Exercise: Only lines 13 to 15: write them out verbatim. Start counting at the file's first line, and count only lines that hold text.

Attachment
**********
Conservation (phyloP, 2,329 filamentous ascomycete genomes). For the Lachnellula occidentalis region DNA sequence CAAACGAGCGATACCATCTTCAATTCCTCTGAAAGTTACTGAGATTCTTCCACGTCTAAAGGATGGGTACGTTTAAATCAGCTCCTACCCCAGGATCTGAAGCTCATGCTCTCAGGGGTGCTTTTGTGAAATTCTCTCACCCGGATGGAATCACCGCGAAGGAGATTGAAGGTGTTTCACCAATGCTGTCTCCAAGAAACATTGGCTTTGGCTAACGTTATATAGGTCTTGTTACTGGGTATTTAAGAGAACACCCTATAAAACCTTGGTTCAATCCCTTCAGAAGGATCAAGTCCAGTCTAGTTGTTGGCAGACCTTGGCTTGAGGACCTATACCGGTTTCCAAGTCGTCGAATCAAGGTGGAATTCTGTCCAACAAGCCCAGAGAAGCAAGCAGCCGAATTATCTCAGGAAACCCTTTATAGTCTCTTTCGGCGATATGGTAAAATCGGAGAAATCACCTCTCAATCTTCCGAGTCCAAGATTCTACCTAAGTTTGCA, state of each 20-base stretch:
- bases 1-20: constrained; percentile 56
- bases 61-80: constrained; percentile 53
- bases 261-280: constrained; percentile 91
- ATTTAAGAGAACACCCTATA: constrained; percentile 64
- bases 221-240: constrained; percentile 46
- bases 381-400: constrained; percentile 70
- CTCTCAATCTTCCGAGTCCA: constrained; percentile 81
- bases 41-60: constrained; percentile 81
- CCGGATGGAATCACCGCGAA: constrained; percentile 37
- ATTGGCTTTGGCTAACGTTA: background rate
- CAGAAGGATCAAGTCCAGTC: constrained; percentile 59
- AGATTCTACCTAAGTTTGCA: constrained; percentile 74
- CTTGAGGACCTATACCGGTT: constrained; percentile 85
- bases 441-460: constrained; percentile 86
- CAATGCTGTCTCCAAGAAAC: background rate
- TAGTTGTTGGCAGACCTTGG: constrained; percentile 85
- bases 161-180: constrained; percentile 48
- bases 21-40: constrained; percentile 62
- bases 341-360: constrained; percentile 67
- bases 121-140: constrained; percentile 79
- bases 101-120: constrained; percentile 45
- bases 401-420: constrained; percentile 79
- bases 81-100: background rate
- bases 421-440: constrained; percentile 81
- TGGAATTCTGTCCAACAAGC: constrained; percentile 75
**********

- AGATTCTACCTAAGTTTGCA: constrained; percentile 74
- CTTGAGGACCTATACCGGTT: constrained; percentile 85
- bases 441-460: constrained; percentile 86